This mentality permeates many industries. People and companies ignore alternative ideas because we always do things a certain way…the status quo. Nothing stifles innovation faster than a mindset that discourages creativity and stops the quest for constant improvement. The situation is no different in the cash handling industry. Why dedicate engineering and resources to reimagine a machine that has been around for more than half a century?

A Bit Of History

The first ATM was introduced in the U.S on September 2, 1969, at the Chemical Bank in Rockville Centre, New York. These money dispensing machines became widely popular and handled many functions previously performed by human tellers. In the late 80s, ATM manufacturers began designing cash recyclers. Machines that deposit AND dispense cash. They used most of the same components, including cash cassettes. Eventually, cassettes became the industry standard for storing, recycling, and transporting bills in cash machines. A need was created for cash management innovation.

A Fresh Eye for New Solutions

Despite their outward similarities, cash recyclers have a very different purpose than ATMs. They were initially, and still, today, used for internal business use to automate cash handling processes and allow staff to deposit and dispense cash.

CIMA approached the industry with a fresh eye and questioned everything about the process. Our engineers wondered if cash recycling machines even needed cassettes. Cassettes are prone to damage and require time to “de cash” (remove notes, bundle, pack into plastic bags). Cassettes are expensive to replace and can be damaged easily.

CIMA engineers solved this array of problems by eliminating the need for cassettes. Instead of bulky, breakable, and unwieldy cassettes, CIMA engineered several lines of machines to recycle notes on drums or roll storage modules and deposit notes directly into a plastic bag. There are no cassettes to damage and no keys to manage. Bags are also much lighter and easier to handle than cassettes. Roll-based recycling also eliminates the problem of wasted capacity when a business uses only a tiny percentage of a cassette’s total capacity.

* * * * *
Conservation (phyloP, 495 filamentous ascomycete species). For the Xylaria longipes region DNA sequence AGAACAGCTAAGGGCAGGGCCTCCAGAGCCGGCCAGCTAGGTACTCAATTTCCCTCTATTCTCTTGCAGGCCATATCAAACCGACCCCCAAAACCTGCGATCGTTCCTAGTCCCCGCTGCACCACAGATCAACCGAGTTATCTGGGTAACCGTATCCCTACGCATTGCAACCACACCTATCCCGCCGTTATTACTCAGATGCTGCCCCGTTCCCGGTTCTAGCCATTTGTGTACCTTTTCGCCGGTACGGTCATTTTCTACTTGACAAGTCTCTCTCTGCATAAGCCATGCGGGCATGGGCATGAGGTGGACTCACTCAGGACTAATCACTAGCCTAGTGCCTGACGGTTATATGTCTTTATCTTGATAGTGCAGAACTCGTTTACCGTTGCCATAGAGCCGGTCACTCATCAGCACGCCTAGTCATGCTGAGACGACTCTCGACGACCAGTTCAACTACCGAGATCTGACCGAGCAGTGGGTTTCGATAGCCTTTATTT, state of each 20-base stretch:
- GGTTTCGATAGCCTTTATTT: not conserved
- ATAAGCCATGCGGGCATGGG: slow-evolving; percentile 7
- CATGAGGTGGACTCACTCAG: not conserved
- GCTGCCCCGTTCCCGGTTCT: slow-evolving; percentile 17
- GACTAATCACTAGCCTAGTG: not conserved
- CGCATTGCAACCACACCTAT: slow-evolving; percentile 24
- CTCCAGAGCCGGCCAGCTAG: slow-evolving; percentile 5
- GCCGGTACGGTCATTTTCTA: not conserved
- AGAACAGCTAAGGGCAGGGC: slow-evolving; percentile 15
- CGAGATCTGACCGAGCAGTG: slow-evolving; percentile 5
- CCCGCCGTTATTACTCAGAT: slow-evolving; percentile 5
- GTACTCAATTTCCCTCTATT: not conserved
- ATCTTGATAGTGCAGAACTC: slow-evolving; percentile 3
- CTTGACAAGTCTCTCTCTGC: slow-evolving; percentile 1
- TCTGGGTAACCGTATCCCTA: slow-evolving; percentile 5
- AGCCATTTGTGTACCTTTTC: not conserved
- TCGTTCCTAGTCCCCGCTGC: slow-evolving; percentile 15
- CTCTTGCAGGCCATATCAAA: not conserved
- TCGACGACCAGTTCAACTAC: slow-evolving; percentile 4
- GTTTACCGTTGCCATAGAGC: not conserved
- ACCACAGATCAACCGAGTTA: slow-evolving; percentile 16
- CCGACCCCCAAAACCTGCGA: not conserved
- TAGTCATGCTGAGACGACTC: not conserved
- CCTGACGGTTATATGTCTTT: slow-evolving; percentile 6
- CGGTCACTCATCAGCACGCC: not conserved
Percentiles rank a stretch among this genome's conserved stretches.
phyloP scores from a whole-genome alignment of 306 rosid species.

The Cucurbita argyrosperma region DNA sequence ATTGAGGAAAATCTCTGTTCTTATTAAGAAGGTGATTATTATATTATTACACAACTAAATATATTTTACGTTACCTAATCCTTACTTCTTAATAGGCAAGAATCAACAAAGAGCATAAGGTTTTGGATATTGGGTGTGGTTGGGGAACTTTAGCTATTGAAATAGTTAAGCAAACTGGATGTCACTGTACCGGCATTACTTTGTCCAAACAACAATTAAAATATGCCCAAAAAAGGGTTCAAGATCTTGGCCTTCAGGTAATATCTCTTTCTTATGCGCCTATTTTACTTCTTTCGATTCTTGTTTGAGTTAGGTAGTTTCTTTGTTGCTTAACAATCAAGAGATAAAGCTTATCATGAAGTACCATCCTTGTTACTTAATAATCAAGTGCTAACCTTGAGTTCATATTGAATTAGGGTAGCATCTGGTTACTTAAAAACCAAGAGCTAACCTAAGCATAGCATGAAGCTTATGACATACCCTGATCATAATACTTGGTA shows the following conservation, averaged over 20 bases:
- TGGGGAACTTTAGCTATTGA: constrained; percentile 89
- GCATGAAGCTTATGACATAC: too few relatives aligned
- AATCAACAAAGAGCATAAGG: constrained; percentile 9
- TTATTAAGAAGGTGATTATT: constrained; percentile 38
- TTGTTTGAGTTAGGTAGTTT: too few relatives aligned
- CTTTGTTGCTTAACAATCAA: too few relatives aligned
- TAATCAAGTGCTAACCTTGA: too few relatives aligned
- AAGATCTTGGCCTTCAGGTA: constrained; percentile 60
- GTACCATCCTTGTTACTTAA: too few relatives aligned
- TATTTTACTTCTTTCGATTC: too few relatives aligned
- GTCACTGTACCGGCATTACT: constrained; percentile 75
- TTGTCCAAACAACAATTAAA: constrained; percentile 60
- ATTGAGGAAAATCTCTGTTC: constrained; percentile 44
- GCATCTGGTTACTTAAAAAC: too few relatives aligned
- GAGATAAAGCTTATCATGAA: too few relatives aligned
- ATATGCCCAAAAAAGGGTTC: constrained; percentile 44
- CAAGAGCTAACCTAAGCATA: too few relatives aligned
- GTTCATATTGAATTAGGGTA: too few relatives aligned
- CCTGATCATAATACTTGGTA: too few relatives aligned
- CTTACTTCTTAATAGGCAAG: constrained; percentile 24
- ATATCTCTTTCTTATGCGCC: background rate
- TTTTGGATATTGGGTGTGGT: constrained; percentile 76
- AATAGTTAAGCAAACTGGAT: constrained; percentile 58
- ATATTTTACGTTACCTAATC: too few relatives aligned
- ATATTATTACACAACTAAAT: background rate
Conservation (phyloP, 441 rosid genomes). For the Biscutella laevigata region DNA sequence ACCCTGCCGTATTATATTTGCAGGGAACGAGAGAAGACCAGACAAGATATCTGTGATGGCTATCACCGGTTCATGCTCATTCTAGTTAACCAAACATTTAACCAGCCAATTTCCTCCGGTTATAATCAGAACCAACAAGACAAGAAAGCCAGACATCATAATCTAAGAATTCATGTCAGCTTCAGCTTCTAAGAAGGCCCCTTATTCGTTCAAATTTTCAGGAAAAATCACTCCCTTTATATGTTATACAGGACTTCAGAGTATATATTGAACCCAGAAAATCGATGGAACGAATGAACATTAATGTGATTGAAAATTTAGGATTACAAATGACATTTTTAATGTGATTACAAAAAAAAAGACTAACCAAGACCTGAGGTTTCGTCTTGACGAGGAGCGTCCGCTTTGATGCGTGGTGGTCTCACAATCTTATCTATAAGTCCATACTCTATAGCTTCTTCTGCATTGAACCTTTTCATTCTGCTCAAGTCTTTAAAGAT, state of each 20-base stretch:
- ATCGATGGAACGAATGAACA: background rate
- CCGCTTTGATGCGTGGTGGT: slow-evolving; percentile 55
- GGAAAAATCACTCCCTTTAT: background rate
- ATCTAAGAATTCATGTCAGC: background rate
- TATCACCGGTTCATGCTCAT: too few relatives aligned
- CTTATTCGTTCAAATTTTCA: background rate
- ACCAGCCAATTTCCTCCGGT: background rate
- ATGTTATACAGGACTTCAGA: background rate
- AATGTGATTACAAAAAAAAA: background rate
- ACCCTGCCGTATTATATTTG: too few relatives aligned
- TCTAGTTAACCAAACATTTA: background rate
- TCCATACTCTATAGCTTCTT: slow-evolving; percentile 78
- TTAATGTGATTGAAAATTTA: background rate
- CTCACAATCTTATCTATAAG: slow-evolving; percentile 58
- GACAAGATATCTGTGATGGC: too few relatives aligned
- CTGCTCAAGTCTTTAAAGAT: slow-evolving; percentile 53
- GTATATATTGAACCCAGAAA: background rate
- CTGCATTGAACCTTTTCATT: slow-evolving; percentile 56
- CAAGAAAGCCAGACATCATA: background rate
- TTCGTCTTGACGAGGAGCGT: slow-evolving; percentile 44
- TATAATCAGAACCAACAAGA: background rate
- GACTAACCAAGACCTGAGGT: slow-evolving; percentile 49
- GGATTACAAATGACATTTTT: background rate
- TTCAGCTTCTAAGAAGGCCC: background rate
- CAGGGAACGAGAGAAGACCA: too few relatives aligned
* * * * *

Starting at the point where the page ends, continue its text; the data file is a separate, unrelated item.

Innovate, Don’t Imitate

CIMA’s self-sealing stacking bag technology packs notes in a tight stack. Before removal, the machine heat-seals each bag to prevent tampering. The retailer removes sealed bags and stores them for CIT pickup. When the CIT arrives, they scan the bags, grab them and leave. The notes are never exposed or handled, as with the cassette system. This touch-free system adds a layer of protection against theft and loss. Every bag has a unique barcode so it can be tracked and traced as needed.

CIMA’s stacked bags are also much faster to process. A recent study at a CIT depot compared the processing time of 3,000 notes from CIMA bags versus standard cassettes. The CIMA bag took less than half the time to process.

The unique stacking bag technology is available across a range of smart safes and cash recyclers with capacities ranging from 1,200 to 4,000 notes per bag.

Innovation Across Industries

CIMA’s experience across various industries has shown us many of these “we have always done it that way” situations. Questioning everything drives new ideas, new products, and innovation. CIMA’s customer-centric approach focuses on solving problems whether they are industry-specific or situation-specific:

  • Retail
  • Banking
  • Gaming / Hospitality

Don’t settle for what your cash management provider offers. Ask questions and challenge the status quo.